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I am new to Django and have a little problem with making all the project structure clear and organized and so on.. The MVC stuff in Django is quite easy to use when making a small project. However, when I am trying to get a new layer (application logic, like three-tier architecture) between views.py and models.py I have problem to do so.

I have the following structure:

  • mysite/
    • manage.py
    • app1/
      • models.py
      • views.py
      • logic/
        • __init__.py
        • Class1.py
        • parser.py
    • ...

and I want to load into views.py stuff from Class1.py and parser.py. How do I do it?

Neither of the following works:

from app1.logic import *

from app1.logic.Class1 import Class1

Also, it would help me if somebody could list me some example of a really huge django project. It looks like either lots of classes and .py files should be in every app folder or everything is in the models.py.. Both look a little disorganised and I'm sure there is a way to make it a little bit clearer (like in Zend or Symfony).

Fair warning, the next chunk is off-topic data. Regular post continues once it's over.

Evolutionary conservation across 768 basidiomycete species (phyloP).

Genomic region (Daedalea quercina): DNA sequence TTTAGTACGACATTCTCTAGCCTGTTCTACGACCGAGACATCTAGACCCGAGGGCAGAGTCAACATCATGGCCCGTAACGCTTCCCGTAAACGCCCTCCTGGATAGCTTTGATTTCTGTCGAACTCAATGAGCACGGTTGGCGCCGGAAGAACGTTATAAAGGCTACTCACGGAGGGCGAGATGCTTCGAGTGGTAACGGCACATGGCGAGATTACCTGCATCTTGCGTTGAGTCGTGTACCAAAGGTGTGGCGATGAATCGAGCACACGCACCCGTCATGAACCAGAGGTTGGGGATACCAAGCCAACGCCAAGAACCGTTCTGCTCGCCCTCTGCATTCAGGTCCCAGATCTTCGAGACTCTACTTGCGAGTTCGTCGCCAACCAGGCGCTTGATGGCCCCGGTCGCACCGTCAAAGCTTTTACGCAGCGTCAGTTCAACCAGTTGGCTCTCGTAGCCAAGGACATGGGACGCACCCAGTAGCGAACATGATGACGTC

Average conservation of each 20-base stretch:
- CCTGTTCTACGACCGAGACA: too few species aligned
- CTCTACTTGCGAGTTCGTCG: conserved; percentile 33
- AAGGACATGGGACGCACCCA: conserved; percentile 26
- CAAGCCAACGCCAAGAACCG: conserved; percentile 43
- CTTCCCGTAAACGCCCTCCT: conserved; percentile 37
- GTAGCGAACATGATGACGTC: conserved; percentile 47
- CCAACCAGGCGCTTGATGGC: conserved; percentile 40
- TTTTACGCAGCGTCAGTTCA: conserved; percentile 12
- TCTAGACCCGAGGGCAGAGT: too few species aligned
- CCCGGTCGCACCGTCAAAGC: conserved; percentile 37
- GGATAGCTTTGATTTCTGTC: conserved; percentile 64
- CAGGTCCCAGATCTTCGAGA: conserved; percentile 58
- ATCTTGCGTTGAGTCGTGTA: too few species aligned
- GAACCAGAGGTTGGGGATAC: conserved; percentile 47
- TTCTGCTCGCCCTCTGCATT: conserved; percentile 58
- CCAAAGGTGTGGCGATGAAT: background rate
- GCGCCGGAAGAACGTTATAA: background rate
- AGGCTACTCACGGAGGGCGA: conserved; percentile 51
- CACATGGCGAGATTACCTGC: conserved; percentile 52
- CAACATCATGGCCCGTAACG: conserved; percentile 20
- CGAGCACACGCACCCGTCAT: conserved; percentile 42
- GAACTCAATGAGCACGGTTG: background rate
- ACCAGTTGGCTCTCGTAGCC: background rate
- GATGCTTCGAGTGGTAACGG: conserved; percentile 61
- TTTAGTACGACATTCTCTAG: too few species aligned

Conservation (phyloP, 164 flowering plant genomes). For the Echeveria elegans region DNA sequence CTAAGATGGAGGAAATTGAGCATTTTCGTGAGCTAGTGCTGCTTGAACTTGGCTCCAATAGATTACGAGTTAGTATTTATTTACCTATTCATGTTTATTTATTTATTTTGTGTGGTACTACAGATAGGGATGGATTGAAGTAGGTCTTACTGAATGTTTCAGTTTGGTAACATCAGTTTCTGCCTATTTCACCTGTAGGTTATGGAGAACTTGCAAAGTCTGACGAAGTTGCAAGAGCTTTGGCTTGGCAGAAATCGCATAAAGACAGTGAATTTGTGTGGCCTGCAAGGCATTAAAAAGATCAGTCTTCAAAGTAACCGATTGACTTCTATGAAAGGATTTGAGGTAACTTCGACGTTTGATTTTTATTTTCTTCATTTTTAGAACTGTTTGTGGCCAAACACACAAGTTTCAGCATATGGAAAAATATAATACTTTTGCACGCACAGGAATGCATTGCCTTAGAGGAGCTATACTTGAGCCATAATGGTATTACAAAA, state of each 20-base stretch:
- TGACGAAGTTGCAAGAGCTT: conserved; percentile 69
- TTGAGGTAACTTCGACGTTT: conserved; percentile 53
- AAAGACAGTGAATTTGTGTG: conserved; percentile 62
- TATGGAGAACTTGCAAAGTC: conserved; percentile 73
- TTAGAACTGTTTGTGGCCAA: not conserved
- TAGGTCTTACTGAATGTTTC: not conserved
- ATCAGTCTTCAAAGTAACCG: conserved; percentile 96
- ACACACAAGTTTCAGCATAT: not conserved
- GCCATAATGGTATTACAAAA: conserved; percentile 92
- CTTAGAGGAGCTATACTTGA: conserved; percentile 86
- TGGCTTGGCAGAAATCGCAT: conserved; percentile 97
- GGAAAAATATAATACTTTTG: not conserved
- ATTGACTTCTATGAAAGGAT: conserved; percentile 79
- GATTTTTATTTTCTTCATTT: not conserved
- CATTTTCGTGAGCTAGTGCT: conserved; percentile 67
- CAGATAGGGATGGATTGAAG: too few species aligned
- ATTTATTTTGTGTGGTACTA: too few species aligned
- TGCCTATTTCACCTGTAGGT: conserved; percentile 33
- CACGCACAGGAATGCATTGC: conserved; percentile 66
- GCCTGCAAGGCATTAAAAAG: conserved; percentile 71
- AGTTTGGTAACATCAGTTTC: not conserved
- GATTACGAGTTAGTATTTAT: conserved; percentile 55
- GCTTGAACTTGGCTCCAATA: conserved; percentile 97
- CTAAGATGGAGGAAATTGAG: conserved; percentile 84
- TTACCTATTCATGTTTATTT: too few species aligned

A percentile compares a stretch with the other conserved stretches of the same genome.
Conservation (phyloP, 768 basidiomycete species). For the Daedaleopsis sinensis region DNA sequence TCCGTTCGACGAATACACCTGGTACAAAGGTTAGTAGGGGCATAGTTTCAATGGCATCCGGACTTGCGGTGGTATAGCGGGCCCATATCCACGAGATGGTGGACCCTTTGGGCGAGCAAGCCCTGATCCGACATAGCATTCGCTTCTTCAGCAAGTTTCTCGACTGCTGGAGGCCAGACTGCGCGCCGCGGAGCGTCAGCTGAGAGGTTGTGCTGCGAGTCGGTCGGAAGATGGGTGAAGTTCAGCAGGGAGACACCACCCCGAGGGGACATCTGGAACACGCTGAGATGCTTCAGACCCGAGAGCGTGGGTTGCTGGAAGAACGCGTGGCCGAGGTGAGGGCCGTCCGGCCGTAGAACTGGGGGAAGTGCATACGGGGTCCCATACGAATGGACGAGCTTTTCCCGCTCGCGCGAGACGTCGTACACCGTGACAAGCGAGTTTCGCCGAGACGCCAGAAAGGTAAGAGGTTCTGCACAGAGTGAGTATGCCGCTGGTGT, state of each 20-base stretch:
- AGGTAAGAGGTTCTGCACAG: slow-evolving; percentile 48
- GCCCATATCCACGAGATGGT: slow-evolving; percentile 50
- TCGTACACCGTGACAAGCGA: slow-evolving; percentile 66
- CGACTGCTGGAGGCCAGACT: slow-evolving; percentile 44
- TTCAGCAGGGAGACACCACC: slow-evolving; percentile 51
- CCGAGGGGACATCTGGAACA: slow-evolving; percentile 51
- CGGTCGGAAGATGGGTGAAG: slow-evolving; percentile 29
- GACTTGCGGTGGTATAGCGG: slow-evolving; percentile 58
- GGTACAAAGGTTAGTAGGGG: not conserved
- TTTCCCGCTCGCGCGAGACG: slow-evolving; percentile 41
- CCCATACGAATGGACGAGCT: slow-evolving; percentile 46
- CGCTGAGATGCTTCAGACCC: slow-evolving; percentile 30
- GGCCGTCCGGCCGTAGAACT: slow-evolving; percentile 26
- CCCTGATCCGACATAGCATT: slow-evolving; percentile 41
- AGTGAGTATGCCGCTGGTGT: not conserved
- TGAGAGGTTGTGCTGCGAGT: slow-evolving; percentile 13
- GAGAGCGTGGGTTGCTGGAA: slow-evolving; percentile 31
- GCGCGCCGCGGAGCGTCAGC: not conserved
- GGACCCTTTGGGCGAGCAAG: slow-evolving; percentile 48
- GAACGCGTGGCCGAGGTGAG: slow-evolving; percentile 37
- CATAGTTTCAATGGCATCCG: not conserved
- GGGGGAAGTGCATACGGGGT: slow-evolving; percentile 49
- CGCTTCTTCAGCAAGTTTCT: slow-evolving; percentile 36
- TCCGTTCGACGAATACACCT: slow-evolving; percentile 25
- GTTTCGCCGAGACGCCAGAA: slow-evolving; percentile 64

And, I'm working with Python3 and Django 1.5b2.


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if you have __init__.py, youshould be able to import it. Are you able to import it in the shell? –  Amyth Jan 3 '13 at 19:55
What is screenshots? Do you mean mysite? –  Daniel Roseman Jan 3 '13 at 20:03
Sorry, I meant app1... And in the shell I'm able to import it.. I think there could be problem with relative importing.. when I'm inside the app1, console can import the modules, but when django calls views through x other files/layers, the path is somehow changed or something.. Could be? –  Jakub Žitný Jan 3 '13 at 21:19

1 Answer 1

If Class1 or parser import from views, then you have a circular dependency. You'll need to move any shared code out into a third file.

You might consider though whether you need all those separate files under logic. In Python there's no requirement to have a class in its own file, so maybe you could have a single logic.py instead of a logic directory containing several files.

share|improve this answer
Yup, I know that. But then I'd have in one logic.py huge huge number of classes and that's the "problem" I'm trying to solve. –  Jakub Žitný Jan 3 '13 at 23:31

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